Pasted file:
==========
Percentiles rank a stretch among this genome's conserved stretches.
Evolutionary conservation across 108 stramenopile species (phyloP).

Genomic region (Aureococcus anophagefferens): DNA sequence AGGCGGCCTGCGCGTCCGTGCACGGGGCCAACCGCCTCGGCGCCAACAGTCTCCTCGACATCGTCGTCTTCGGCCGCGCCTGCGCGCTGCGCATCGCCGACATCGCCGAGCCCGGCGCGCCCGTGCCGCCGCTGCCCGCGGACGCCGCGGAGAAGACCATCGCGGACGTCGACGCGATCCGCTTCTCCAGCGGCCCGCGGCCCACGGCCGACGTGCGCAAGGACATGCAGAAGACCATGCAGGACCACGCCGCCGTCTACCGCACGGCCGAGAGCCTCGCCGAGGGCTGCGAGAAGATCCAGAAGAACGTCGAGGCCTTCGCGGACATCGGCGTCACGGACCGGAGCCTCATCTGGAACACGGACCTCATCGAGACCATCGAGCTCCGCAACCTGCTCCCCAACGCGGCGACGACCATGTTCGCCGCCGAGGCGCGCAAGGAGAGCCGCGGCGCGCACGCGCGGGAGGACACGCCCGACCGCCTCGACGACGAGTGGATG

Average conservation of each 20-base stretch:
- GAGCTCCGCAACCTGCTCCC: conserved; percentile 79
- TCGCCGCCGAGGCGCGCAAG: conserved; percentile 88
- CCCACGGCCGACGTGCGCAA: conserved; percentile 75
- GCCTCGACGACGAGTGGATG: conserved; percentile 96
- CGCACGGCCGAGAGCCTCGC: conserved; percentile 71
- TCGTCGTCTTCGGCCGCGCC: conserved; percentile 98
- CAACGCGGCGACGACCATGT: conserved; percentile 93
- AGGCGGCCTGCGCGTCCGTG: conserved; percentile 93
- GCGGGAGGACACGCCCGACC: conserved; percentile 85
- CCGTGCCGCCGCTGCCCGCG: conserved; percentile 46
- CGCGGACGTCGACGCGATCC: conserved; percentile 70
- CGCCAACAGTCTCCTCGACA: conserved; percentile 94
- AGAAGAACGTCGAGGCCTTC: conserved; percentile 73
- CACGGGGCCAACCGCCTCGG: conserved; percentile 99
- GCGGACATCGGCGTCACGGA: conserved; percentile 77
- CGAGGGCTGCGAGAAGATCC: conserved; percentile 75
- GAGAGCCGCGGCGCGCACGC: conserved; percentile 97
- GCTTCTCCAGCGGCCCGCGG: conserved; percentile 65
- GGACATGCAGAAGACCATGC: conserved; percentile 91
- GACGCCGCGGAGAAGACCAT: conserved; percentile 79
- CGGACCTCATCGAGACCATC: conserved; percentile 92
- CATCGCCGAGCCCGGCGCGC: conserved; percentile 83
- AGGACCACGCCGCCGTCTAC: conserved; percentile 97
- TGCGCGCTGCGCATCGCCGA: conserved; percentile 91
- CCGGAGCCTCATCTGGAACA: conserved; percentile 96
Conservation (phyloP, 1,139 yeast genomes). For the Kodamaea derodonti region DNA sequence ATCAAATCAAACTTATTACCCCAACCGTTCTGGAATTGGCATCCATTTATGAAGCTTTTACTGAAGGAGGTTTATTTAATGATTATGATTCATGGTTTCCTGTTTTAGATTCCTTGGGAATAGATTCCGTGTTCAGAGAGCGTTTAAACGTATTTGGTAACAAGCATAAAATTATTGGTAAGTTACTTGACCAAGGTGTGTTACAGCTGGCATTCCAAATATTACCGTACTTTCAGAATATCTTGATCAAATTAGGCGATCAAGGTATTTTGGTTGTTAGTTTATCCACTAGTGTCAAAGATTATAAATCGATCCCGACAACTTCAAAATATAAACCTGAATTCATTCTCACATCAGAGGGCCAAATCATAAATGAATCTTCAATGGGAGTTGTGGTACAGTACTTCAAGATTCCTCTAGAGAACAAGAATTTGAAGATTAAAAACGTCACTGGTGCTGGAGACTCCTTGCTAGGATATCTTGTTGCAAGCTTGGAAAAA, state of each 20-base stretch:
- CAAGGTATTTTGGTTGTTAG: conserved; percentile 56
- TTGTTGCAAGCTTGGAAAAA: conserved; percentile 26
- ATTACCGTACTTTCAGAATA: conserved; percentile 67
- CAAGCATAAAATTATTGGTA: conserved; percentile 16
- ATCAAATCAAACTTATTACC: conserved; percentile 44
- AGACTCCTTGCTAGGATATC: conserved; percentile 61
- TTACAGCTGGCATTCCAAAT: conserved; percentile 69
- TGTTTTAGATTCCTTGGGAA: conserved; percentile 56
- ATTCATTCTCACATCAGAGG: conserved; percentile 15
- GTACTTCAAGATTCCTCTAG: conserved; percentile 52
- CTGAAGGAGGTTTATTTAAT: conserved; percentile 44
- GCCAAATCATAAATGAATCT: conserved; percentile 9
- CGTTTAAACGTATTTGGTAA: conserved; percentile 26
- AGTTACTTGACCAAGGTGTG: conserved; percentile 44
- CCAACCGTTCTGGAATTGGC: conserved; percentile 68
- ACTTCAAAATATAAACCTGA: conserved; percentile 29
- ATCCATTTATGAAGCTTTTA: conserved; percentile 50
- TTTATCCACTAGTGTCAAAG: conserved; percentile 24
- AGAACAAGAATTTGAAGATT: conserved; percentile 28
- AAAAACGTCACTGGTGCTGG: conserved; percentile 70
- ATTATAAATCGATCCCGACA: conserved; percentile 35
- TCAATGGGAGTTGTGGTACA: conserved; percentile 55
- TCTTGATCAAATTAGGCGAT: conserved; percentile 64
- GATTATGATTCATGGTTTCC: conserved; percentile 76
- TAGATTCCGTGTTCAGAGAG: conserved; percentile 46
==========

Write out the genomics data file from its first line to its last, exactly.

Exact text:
Percentiles rank a stretch among this genome's conserved stretches.
Evolutionary conservation across 108 stramenopile species (phyloP).

Genomic region (Aureococcus anophagefferens): DNA sequence AGGCGGCCTGCGCGTCCGTGCACGGGGCCAACCGCCTCGGCGCCAACAGTCTCCTCGACATCGTCGTCTTCGGCCGCGCCTGCGCGCTGCGCATCGCCGACATCGCCGAGCCCGGCGCGCCCGTGCCGCCGCTGCCCGCGGACGCCGCGGAGAAGACCATCGCGGACGTCGACGCGATCCGCTTCTCCAGCGGCCCGCGGCCCACGGCCGACGTGCGCAAGGACATGCAGAAGACCATGCAGGACCACGCCGCCGTCTACCGCACGGCCGAGAGCCTCGCCGAGGGCTGCGAGAAGATCCAGAAGAACGTCGAGGCCTTCGCGGACATCGGCGTCACGGACCGGAGCCTCATCTGGAACACGGACCTCATCGAGACCATCGAGCTCCGCAACCTGCTCCCCAACGCGGCGACGACCATGTTCGCCGCCGAGGCGCGCAAGGAGAGCCGCGGCGCGCACGCGCGGGAGGACACGCCCGACCGCCTCGACGACGAGTGGATG

Average conservation of each 20-base stretch:
- GAGCTCCGCAACCTGCTCCC: conserved; percentile 79
- TCGCCGCCGAGGCGCGCAAG: conserved; percentile 88
- CCCACGGCCGACGTGCGCAA: conserved; percentile 75
- GCCTCGACGACGAGTGGATG: conserved; percentile 96
- CGCACGGCCGAGAGCCTCGC: conserved; percentile 71
- TCGTCGTCTTCGGCCGCGCC: conserved; percentile 98
- CAACGCGGCGACGACCATGT: conserved; percentile 93
- AGGCGGCCTGCGCGTCCGTG: conserved; percentile 93
- GCGGGAGGACACGCCCGACC: conserved; percentile 85
- CCGTGCCGCCGCTGCCCGCG: conserved; percentile 46
- CGCGGACGTCGACGCGATCC: conserved; percentile 70
- CGCCAACAGTCTCCTCGACA: conserved; percentile 94
- AGAAGAACGTCGAGGCCTTC: conserved; percentile 73
- CACGGGGCCAACCGCCTCGG: conserved; percentile 99
- GCGGACATCGGCGTCACGGA: conserved; percentile 77
- CGAGGGCTGCGAGAAGATCC: conserved; percentile 75
- GAGAGCCGCGGCGCGCACGC: conserved; percentile 97
- GCTTCTCCAGCGGCCCGCGG: conserved; percentile 65
- GGACATGCAGAAGACCATGC: conserved; percentile 91
- GACGCCGCGGAGAAGACCAT: conserved; percentile 79
- CGGACCTCATCGAGACCATC: conserved; percentile 92
- CATCGCCGAGCCCGGCGCGC: conserved; percentile 83
- AGGACCACGCCGCCGTCTAC: conserved; percentile 97
- TGCGCGCTGCGCATCGCCGA: conserved; percentile 91
- CCGGAGCCTCATCTGGAACA: conserved; percentile 96
Conservation (phyloP, 1,139 yeast genomes). For the Kodamaea derodonti region DNA sequence ATCAAATCAAACTTATTACCCCAACCGTTCTGGAATTGGCATCCATTTATGAAGCTTTTACTGAAGGAGGTTTATTTAATGATTATGATTCATGGTTTCCTGTTTTAGATTCCTTGGGAATAGATTCCGTGTTCAGAGAGCGTTTAAACGTATTTGGTAACAAGCATAAAATTATTGGTAAGTTACTTGACCAAGGTGTGTTACAGCTGGCATTCCAAATATTACCGTACTTTCAGAATATCTTGATCAAATTAGGCGATCAAGGTATTTTGGTTGTTAGTTTATCCACTAGTGTCAAAGATTATAAATCGATCCCGACAACTTCAAAATATAAACCTGAATTCATTCTCACATCAGAGGGCCAAATCATAAATGAATCTTCAATGGGAGTTGTGGTACAGTACTTCAAGATTCCTCTAGAGAACAAGAATTTGAAGATTAAAAACGTCACTGGTGCTGGAGACTCCTTGCTAGGATATCTTGTTGCAAGCTTGGAAAAA, state of each 20-base stretch:
- CAAGGTATTTTGGTTGTTAG: conserved; percentile 56
- TTGTTGCAAGCTTGGAAAAA: conserved; percentile 26
- ATTACCGTACTTTCAGAATA: conserved; percentile 67
- CAAGCATAAAATTATTGGTA: conserved; percentile 16
- ATCAAATCAAACTTATTACC: conserved; percentile 44
- AGACTCCTTGCTAGGATATC: conserved; percentile 61
- TTACAGCTGGCATTCCAAAT: conserved; percentile 69
- TGTTTTAGATTCCTTGGGAA: conserved; percentile 56
- ATTCATTCTCACATCAGAGG: conserved; percentile 15
- GTACTTCAAGATTCCTCTAG: conserved; percentile 52
- CTGAAGGAGGTTTATTTAAT: conserved; percentile 44
- GCCAAATCATAAATGAATCT: conserved; percentile 9
- CGTTTAAACGTATTTGGTAA: conserved; percentile 26
- AGTTACTTGACCAAGGTGTG: conserved; percentile 44
- CCAACCGTTCTGGAATTGGC: conserved; percentile 68
- ACTTCAAAATATAAACCTGA: conserved; percentile 29
- ATCCATTTATGAAGCTTTTA: conserved; percentile 50
- TTTATCCACTAGTGTCAAAG: conserved; percentile 24
- AGAACAAGAATTTGAAGATT: conserved; percentile 28
- AAAAACGTCACTGGTGCTGG: conserved; percentile 70
- ATTATAAATCGATCCCGACA: conserved; percentile 35
- TCAATGGGAGTTGTGGTACA: conserved; percentile 55
- TCTTGATCAAATTAGGCGAT: conserved; percentile 64
- GATTATGATTCATGGTTTCC: conserved; percentile 76
- TAGATTCCGTGTTCAGAGAG: conserved; percentile 46